German Publishers Fight Google Print

    October 24, 2005
    WebProNews Staff

As publisher and author conflicts with Google heat up on the legal front over Google Print, publishers in Germany plan to avoid the problem by starting their own network.

German Publishers Fight Google Print
Germany Stands Against Google Print Initiative

Editor’s Note:  Germany is the latest country to disagree with Google Print’s idea of indexing the printed word. Where do you stand with respect to this arguement? Discuss this and other topics at WebProWorld.

Lawsuits filed by the Authors Guild and the American Association of Publishers show that not everyone in the literary world is ready to be part of Google’s vision of a modern Library of Alexandria. Google had announced a moratorium on further scanning until November 1.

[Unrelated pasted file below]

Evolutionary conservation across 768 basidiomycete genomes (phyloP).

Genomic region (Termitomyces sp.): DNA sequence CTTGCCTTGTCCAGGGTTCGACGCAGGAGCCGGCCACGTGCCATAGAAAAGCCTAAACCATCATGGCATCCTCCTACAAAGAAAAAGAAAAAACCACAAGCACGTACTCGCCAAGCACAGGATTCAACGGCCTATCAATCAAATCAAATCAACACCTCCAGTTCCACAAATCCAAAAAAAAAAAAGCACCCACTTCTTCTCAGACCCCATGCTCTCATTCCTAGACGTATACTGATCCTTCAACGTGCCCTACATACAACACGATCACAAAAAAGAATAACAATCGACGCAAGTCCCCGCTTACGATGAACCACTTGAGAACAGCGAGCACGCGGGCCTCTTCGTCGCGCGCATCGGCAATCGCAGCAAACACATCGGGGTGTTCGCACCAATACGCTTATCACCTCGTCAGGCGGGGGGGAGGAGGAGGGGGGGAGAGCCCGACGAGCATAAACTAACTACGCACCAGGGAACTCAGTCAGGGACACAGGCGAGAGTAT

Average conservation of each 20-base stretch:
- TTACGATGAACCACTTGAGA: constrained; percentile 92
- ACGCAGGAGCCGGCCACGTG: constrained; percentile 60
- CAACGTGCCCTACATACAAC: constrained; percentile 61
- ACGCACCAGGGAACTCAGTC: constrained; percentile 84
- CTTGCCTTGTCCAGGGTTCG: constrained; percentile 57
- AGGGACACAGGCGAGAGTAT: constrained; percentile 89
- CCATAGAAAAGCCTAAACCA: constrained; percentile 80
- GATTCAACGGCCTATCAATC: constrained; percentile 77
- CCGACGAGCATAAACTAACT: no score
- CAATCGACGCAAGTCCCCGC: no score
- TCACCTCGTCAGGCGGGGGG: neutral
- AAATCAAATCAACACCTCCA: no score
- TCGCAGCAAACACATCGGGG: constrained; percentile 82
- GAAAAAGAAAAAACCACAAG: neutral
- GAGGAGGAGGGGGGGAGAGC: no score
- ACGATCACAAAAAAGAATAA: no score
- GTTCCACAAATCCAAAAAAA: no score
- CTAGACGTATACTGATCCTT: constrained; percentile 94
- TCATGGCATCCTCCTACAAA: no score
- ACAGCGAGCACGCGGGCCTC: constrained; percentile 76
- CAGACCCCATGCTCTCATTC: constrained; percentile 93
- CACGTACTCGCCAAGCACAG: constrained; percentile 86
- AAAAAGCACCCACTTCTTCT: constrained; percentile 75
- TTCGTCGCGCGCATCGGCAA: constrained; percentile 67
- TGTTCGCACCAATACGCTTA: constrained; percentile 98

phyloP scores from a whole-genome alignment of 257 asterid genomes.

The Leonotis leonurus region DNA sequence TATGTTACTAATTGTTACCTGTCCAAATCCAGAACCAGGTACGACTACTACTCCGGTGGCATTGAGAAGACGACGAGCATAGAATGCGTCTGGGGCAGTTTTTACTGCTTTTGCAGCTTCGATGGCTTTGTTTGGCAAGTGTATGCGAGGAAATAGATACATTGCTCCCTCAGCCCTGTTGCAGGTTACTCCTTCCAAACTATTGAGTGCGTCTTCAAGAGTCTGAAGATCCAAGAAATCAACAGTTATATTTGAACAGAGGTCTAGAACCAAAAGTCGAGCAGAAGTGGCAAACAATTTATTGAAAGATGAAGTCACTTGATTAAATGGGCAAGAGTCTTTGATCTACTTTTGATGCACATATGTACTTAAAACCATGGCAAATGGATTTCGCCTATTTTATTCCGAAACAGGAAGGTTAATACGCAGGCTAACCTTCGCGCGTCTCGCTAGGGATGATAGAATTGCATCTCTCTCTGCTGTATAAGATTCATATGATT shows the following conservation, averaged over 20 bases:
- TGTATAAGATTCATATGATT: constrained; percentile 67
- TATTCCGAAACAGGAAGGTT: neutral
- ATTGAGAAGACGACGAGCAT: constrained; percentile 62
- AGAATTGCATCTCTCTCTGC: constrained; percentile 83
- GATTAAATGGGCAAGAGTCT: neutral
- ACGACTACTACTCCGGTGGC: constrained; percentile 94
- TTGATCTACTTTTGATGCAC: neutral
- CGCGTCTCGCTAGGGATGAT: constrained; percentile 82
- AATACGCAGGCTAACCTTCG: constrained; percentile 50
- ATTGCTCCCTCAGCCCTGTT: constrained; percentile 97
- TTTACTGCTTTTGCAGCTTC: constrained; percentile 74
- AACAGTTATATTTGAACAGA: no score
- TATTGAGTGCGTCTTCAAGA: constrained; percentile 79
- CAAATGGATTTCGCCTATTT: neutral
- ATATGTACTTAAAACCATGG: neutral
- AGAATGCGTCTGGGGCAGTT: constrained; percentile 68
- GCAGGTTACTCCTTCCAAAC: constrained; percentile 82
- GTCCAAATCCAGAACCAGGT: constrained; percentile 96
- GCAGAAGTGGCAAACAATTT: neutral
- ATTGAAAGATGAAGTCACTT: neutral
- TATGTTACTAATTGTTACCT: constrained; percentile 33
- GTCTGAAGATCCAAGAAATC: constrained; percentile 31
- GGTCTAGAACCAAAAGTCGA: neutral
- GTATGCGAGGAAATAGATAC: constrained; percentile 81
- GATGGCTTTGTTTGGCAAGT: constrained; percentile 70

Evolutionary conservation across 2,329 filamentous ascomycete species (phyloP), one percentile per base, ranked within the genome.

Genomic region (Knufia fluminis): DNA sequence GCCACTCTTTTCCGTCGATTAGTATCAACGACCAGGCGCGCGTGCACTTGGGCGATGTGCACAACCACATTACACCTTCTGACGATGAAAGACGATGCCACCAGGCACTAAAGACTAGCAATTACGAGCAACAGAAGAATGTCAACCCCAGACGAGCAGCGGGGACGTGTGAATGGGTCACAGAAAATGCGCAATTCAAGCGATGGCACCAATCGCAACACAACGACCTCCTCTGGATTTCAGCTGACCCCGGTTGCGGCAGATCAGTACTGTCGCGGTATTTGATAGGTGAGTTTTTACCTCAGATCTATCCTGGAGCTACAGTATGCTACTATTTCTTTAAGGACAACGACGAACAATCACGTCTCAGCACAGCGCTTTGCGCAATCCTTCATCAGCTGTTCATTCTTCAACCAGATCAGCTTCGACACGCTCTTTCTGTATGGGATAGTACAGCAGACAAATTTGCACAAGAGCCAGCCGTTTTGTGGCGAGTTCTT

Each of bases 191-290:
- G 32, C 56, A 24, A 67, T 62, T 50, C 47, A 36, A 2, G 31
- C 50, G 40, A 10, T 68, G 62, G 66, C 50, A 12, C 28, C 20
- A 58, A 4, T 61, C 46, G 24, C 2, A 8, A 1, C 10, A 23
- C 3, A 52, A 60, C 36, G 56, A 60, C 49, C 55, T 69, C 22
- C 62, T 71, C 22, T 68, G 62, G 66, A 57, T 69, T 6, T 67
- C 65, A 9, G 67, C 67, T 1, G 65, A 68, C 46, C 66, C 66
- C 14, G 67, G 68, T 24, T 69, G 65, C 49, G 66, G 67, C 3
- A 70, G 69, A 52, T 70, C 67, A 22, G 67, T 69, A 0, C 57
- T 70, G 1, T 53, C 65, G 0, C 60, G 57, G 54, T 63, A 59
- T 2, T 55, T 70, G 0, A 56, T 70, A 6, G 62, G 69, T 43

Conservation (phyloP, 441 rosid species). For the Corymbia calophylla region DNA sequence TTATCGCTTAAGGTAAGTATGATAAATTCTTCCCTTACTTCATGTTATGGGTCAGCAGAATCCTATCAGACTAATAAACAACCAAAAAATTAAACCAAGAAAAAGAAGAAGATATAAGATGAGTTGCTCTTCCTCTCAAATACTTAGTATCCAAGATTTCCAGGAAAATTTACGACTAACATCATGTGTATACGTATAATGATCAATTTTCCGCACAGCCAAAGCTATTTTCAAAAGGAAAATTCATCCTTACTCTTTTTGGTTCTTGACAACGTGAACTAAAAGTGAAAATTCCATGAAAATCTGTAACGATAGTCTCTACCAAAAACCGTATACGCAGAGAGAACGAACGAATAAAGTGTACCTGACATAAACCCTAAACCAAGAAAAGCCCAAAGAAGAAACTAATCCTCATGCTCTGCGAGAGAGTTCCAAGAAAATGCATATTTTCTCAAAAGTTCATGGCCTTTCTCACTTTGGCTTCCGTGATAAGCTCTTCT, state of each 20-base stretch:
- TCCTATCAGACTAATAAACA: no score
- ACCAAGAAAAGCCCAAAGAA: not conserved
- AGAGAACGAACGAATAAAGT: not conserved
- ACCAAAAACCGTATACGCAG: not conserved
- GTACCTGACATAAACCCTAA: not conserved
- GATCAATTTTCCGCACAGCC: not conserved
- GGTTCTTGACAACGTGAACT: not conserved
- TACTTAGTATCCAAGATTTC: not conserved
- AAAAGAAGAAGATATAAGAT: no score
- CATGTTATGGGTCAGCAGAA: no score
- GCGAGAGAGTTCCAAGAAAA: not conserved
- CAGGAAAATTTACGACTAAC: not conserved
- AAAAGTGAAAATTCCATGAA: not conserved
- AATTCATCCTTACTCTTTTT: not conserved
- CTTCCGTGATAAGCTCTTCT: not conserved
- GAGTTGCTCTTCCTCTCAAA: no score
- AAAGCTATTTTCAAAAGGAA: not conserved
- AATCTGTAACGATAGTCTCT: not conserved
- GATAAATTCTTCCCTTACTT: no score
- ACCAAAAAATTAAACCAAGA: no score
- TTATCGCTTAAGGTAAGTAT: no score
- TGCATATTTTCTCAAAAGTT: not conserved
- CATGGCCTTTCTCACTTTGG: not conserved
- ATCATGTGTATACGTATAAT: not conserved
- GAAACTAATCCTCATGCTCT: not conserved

German publishers plan a local effort to replicate Google’s plans, Reuters reported. By establishing a network, search engine, and index of their works, German publishers believe they can better protect the copyrights of their works.

Almost 100 publishers will be part of the project, which will eventually include online book borrowing, due to begin next April. The project will permit outside sources, including Google, to search the repository online. But the full text of the books will only be placed on servers controlled by the individual publishers in the project.

Google has always contended its efforts fall under doctrines of fair use, that it is scanning books long out of print, and that its work is no different than indexing web sites or people recording television programs to watch at a future time.

David Utter is a staff writer for WebProNews covering technology and business. Email him here.